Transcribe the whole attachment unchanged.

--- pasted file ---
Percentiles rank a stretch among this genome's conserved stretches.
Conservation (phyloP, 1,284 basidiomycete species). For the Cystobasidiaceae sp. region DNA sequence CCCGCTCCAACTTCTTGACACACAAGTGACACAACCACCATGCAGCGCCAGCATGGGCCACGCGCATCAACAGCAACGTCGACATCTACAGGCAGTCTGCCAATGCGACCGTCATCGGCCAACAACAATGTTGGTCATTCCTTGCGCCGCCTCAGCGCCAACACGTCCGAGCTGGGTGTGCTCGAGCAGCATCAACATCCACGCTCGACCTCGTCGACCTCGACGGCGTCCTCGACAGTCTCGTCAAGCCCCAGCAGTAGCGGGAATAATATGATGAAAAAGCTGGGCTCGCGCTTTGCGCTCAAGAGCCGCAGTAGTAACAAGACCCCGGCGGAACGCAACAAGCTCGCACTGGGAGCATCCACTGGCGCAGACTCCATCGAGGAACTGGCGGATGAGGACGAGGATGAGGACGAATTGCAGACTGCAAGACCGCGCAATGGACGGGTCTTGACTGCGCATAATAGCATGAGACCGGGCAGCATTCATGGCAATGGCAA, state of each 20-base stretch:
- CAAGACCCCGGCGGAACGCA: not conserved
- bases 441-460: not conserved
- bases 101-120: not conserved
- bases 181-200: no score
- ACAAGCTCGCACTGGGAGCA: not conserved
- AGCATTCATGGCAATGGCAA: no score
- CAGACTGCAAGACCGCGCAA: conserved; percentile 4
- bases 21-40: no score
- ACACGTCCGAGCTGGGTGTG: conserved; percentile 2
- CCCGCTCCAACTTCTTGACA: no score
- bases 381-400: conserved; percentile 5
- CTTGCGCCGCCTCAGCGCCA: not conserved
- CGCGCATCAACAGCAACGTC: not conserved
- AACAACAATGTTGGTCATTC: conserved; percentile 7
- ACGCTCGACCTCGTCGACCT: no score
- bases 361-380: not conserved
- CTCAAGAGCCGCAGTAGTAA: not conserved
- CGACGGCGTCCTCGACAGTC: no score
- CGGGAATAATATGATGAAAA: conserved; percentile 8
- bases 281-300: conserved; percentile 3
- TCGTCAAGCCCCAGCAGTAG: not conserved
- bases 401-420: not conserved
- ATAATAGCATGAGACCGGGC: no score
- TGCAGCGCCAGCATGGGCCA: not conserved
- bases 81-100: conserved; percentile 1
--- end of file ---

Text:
Percentiles rank a stretch among this genome's conserved stretches.
Conservation (phyloP, 1,284 basidiomycete species). For the Cystobasidiaceae sp. region DNA sequence CCCGCTCCAACTTCTTGACACACAAGTGACACAACCACCATGCAGCGCCAGCATGGGCCACGCGCATCAACAGCAACGTCGACATCTACAGGCAGTCTGCCAATGCGACCGTCATCGGCCAACAACAATGTTGGTCATTCCTTGCGCCGCCTCAGCGCCAACACGTCCGAGCTGGGTGTGCTCGAGCAGCATCAACATCCACGCTCGACCTCGTCGACCTCGACGGCGTCCTCGACAGTCTCGTCAAGCCCCAGCAGTAGCGGGAATAATATGATGAAAAAGCTGGGCTCGCGCTTTGCGCTCAAGAGCCGCAGTAGTAACAAGACCCCGGCGGAACGCAACAAGCTCGCACTGGGAGCATCCACTGGCGCAGACTCCATCGAGGAACTGGCGGATGAGGACGAGGATGAGGACGAATTGCAGACTGCAAGACCGCGCAATGGACGGGTCTTGACTGCGCATAATAGCATGAGACCGGGCAGCATTCATGGCAATGGCAA, state of each 20-base stretch:
- CAAGACCCCGGCGGAACGCA: not conserved
- bases 441-460: not conserved
- bases 101-120: not conserved
- bases 181-200: no score
- ACAAGCTCGCACTGGGAGCA: not conserved
- AGCATTCATGGCAATGGCAA: no score
- CAGACTGCAAGACCGCGCAA: conserved; percentile 4
- bases 21-40: no score
- ACACGTCCGAGCTGGGTGTG: conserved; percentile 2
- CCCGCTCCAACTTCTTGACA: no score
- bases 381-400: conserved; percentile 5
- CTTGCGCCGCCTCAGCGCCA: not conserved
- CGCGCATCAACAGCAACGTC: not conserved
- AACAACAATGTTGGTCATTC: conserved; percentile 7
- ACGCTCGACCTCGTCGACCT: no score
- bases 361-380: not conserved
- CTCAAGAGCCGCAGTAGTAA: not conserved
- CGACGGCGTCCTCGACAGTC: no score
- CGGGAATAATATGATGAAAA: conserved; percentile 8
- bases 281-300: conserved; percentile 3
- TCGTCAAGCCCCAGCAGTAG: not conserved
- bases 401-420: not conserved
- ATAATAGCATGAGACCGGGC: no score
- TGCAGCGCCAGCATGGGCCA: not conserved
- bases 81-100: conserved; percentile 1